People here use euphemisms to describe their plight: A doctor tells me of his “upstairs project,” as if losing his entire second floor was a purposeful expansion of his master bedroom. In this Republican county — “I think I know the two people who voted for the president here,” a lawyer remarks — people are grateful that Obama came on Monday night to speak at the high school graduation. The original high school does not really exist; it is now a grotesquely contorted structure surrounded by debris and construction trucks. Students shifted to a temporary facility after Superintendent C.J. Huff made good on his promise to get the kids back to school by summer’s end. Classes are now in a mall flanked by two of the greatest distractions to any teenager: a cineplex and a massive food court.


The walk was filled with a festive attitude, with games, balloons, and even face-paint. Residents stopped to have their pictures taken with stars of the Weather Channel’s “Tornado Chasers” show. They cheered the FEMA workers in yellow vests who, by all accounts, delivered on their promise of support, logistics, and money to the 10,746 individuals and businesses that registered for disaster assistance. There were tears and prayers, but also beers.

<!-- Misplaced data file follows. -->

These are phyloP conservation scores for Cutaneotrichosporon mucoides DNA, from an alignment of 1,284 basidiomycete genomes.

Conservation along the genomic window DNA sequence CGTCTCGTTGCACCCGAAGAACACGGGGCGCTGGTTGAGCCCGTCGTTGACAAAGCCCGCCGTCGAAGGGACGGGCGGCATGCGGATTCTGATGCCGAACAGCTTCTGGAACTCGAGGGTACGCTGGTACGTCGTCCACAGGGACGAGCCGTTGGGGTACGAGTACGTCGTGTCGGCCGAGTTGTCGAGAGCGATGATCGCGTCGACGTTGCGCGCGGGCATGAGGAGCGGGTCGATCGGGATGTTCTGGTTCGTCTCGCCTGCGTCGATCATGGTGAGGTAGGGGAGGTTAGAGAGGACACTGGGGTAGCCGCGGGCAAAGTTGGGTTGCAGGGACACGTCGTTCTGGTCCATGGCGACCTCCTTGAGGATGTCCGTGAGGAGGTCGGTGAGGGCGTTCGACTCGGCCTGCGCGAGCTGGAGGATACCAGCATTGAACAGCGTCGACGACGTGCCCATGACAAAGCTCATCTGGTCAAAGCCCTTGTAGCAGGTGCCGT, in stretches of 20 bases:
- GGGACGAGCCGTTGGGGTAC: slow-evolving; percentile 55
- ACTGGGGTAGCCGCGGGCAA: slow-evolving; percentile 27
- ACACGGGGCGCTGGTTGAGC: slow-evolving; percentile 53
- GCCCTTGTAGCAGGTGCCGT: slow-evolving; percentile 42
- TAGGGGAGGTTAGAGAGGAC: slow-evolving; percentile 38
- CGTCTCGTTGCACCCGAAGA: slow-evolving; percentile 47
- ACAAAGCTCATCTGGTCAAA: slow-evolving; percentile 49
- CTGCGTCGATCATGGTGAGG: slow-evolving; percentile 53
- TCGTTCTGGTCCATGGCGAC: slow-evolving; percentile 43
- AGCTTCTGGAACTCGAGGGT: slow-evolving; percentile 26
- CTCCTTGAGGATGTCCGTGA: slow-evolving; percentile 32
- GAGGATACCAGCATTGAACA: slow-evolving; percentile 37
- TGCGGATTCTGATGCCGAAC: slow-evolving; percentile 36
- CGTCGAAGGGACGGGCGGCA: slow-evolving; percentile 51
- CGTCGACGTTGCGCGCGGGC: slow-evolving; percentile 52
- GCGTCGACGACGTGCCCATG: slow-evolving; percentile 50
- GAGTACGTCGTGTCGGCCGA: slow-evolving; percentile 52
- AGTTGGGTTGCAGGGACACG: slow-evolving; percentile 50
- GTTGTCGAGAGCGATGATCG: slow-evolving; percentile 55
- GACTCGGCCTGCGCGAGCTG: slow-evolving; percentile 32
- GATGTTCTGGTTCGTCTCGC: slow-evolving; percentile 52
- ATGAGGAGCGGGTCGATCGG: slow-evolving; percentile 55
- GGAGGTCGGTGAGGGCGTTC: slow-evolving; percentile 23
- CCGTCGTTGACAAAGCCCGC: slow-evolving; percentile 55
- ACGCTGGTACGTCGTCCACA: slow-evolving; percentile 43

The beers continued at Cage’s home later that night. Her neighbors, including an appellate judge and a local lawyer, were joined by FEMA leaders. David Wallace arrived late. He had just been chosen to serve as the master developer to help guide Joplin through its sticky-notes-inspired plan.

The former mayor of Sugar Land, Texas, Wallace believes in what people here call the “Joplin effect,” the sense that Joplin has benefitted from so much good will because people like to help those who help themselves. He, too, is putting skin in this game; his compensation will be based on his ability to lure private investment into public works here.

Wallace’s success will be judged on the second, third, and fourth anniversary. For Cage, though, the solidarity she felt during the day was the culmination of a year when democracy, in the form of little sticky notes, took hold. Despite everything, she believes she just happened to be in the right place at the right time.

Just like those living on 19th Street when the tornado passed.


Juliette Kayyem is a Globe columnist. She served as assistant secretary of homeland security under President Obama. Follow her on Twitter @juliettekayyem.